Graham McLelland
Saturday 18th February 2017 at 11:49 am
"Thank you for the music" goes a song from sometime ago.Speaking as a choir member and attendee of many of the concerts given by ~Phillip and George at the organ,and seeing how both during these concerts AND during the church services the congregation are joyful and full of appreciation it shows just how much people value this wonderful instrument.
Considering as has already been stated this work is being carried out funded by the same people who attend the concerts and or the service as well as donations from outside the church it surely shows just how important to the parish the church and its music are.
God works in many different ways ,and music is one of the many healing gifts He has given us.
Annie McLelland
Julian Barlow
Monday 20th February 2017 at 12:54 pm
Anna Meadmore it's a great shame that you choose to express your opinions with such self righteous pomposity. A little research would reveal that there are currently an estimated 2.8 million displaced children in Syria at risk of freezing to death during the winter and whose lives could be saved with the provision of a £3 blanket. The £250,000 raised by an organisation that claims to represent "The Saviour of Mankind" would provide 83,333 children with such a blanket, which, in my sarcastic and facetious opinion, makes the restoration of an old musical instrument seem a trifle self indulgent, especially given that the C of E has already amassed assets of more than £22 billion.

However, not wanting to appear like the ignoramus I clearly am, I heeded your advice and conducted some research. Unsure of where to start and in need of some moral direction I turned to The Bible.

Imagine my surprise when I found in The Gospel of Mark (10:21) the following statement “One thing you lack: go and sell all you possess and give to the poor, and you will have treasure in heaven; and come, follow Me.”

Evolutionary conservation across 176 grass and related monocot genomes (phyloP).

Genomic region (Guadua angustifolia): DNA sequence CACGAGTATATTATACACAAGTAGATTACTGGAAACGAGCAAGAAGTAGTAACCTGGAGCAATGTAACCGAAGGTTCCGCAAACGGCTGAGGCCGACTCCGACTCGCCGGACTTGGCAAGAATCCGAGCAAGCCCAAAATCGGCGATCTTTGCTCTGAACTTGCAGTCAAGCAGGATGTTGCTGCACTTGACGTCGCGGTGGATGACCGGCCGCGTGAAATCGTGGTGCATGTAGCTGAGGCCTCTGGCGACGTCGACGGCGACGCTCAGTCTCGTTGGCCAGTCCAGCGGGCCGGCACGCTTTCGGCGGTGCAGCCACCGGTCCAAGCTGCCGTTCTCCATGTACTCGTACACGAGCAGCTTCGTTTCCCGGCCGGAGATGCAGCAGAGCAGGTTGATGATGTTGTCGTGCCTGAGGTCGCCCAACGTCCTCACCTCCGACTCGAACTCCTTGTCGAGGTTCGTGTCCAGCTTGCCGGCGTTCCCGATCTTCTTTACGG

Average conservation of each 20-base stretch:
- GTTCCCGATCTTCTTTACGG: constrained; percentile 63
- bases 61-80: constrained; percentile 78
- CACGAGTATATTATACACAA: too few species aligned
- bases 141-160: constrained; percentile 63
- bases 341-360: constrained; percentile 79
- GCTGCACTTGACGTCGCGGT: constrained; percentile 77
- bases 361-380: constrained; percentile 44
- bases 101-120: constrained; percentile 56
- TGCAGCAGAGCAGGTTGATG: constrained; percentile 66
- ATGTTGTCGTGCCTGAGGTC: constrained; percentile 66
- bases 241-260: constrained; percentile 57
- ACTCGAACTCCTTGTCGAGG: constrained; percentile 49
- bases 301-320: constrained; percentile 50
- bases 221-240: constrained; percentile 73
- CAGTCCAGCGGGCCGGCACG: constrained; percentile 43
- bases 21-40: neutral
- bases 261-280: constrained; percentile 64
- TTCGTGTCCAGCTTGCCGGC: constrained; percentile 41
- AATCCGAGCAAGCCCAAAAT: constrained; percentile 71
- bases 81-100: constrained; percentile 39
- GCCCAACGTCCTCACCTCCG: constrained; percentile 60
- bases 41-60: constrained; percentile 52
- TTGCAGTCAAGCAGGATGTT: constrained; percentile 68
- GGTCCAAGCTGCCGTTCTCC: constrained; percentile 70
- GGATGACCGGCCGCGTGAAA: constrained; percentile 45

It would appear that the church isn't able to follow its own moral code, for try as I might I can't find any passages alluding to raising life changing sums of money to renovate an old organ.
Keith Chapman
Monday 20th February 2017 at 9:04 pm
Julian, Anna is right. The money raised to restore the church organ has been well spent. The necessary funds have been raised through private subscription by people who are simultaneously giving generously to charity. The vicar Paul Smith is a credit to his congregation, and to Wilmslow. He is seeking both to support those dealt a poor hand in life through Food Bank, prison visits etc, and at the same time to sponsor good quality music to encourage participation in a more spiritual life.
Dave Cash
Tuesday 21st February 2017 at 5:03 am
Julian, read on & you will find the Feeding of the 5000 with 5 loaves & 2 fishes, hardly a generous donation for so many recipients.
Then there is the Parable of the Talents and the (extravagant) killing of the Fatted Calf to celebrate the return of the Prodigal Son.
Not forgetting the 10 Commandments.
Alan Brough
Tuesday 21st February 2017 at 10:19 am
Before we get too bogged down in quasi-religious rhetoric, it may help to understand the income and expenditure of the CofE...

http://bit.ly/2lHi58P

Personally, I think St Barts is a bedrock of the local community, an exemplar of good, understated work in the town and beyond and it should have a church organ of which it can be proud.

What's more, local people obviously agree as they have voluntarily raised the necessary funds to provide it.
Maxine Stott
Wednesday 22nd February 2017 at 12:05 pm
I would like to think that Jesus wouldn't be put out by the purchase of a new organ for St Bartholomew's church. We all do our own bit for the homeless, needy and vulnerable people of this world, and therefore are surely allowed to give and raise funds for the future music of our church as well.
I can only hope that Mr Barlow will come and visit St. Bart's, and listen to the new organ, and perhaps see and hear for himself the pleasure wonderful music can give to people.